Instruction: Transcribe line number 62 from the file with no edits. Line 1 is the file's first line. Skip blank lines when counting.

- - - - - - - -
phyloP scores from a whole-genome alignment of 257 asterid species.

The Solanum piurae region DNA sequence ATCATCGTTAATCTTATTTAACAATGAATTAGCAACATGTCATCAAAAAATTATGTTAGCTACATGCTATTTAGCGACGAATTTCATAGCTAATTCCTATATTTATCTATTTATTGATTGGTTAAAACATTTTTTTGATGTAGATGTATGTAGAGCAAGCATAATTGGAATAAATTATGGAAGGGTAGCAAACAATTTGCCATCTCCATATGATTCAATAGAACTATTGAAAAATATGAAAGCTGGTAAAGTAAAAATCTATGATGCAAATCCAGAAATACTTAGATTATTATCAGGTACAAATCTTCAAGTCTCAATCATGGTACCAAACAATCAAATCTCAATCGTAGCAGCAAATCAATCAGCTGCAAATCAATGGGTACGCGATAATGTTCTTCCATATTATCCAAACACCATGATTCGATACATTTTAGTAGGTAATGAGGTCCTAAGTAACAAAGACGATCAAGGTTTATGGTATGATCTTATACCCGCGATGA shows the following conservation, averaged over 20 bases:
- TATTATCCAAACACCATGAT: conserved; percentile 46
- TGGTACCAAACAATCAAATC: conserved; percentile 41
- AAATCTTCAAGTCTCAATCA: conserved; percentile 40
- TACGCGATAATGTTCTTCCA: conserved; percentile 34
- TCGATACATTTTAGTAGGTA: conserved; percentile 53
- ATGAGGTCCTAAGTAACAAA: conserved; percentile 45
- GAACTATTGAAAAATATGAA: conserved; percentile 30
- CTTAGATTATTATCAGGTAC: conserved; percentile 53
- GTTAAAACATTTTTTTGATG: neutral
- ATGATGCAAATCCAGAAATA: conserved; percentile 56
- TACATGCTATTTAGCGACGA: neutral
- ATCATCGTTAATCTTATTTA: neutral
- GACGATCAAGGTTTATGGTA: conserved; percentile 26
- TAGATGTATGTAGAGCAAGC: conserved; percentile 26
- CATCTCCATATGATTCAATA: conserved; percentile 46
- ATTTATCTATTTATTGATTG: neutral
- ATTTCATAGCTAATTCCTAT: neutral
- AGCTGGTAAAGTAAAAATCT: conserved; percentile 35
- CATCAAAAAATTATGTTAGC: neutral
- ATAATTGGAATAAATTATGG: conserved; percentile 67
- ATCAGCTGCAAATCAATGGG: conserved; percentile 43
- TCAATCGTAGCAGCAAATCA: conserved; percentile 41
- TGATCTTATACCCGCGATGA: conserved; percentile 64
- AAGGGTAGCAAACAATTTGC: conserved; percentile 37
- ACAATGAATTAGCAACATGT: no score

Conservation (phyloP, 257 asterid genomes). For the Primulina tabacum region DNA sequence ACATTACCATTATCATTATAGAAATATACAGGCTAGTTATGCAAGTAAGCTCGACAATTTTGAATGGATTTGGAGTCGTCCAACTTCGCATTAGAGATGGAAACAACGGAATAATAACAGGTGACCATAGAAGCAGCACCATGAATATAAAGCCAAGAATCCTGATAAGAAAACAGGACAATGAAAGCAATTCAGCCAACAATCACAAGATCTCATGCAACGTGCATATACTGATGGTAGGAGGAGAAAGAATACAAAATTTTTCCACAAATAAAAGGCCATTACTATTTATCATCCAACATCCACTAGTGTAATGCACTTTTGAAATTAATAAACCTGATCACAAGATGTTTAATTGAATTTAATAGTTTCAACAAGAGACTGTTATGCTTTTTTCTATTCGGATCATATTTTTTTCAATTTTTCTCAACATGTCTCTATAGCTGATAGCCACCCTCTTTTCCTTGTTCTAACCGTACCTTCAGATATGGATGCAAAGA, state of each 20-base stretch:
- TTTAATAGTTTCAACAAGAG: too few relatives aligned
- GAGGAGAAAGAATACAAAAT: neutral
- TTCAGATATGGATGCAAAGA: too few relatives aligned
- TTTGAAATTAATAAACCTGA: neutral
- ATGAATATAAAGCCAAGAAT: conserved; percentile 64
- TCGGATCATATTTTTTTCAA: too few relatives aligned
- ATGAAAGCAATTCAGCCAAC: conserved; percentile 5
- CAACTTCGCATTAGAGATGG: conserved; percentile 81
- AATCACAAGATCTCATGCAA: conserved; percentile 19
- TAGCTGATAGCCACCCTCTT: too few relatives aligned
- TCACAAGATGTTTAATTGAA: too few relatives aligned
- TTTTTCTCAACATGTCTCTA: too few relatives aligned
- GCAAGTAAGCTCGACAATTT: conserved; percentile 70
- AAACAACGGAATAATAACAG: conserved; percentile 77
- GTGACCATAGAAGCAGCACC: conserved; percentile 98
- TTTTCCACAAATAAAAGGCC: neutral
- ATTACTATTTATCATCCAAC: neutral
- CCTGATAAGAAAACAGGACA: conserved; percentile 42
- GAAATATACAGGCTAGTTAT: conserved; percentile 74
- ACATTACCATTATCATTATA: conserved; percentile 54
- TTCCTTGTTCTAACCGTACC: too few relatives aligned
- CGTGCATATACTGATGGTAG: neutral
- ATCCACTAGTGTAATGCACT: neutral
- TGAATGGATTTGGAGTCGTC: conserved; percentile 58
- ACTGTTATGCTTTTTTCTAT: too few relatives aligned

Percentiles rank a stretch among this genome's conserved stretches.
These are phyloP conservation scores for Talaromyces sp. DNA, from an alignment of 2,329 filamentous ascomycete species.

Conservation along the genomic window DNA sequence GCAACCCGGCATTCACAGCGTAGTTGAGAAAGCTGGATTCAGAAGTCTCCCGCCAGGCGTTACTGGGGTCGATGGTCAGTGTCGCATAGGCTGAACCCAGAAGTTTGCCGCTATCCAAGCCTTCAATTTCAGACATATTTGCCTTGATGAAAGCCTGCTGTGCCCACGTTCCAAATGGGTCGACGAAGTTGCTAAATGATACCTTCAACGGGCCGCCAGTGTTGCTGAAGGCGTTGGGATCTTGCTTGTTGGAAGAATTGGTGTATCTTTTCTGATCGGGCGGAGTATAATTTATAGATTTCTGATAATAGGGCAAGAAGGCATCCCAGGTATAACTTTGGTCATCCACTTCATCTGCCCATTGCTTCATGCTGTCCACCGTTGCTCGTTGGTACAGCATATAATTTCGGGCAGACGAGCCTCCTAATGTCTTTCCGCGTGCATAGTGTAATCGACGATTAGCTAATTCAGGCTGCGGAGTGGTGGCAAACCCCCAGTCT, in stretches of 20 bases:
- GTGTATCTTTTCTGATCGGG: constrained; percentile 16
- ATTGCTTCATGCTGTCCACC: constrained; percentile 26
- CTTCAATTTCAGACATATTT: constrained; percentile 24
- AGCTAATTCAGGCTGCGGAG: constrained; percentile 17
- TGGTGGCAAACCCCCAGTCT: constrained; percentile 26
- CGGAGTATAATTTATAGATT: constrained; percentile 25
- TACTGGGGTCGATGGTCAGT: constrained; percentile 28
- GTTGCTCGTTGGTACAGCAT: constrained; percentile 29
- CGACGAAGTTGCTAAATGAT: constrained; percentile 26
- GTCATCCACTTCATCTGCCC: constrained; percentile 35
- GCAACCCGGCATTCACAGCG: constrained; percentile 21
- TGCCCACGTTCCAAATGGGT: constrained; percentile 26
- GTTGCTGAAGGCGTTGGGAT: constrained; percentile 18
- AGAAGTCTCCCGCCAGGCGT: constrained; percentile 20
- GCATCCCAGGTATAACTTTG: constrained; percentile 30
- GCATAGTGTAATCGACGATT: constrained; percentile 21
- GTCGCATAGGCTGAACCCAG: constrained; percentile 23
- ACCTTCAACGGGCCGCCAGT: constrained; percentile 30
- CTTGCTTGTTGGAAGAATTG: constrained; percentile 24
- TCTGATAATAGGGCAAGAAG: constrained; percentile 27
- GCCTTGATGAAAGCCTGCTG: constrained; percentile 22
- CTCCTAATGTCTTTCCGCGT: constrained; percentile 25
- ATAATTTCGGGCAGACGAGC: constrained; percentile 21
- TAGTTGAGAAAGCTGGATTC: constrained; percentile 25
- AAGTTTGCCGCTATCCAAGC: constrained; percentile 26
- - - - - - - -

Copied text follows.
- CGGAGTATAATTTATAGATT: constrained; percentile 25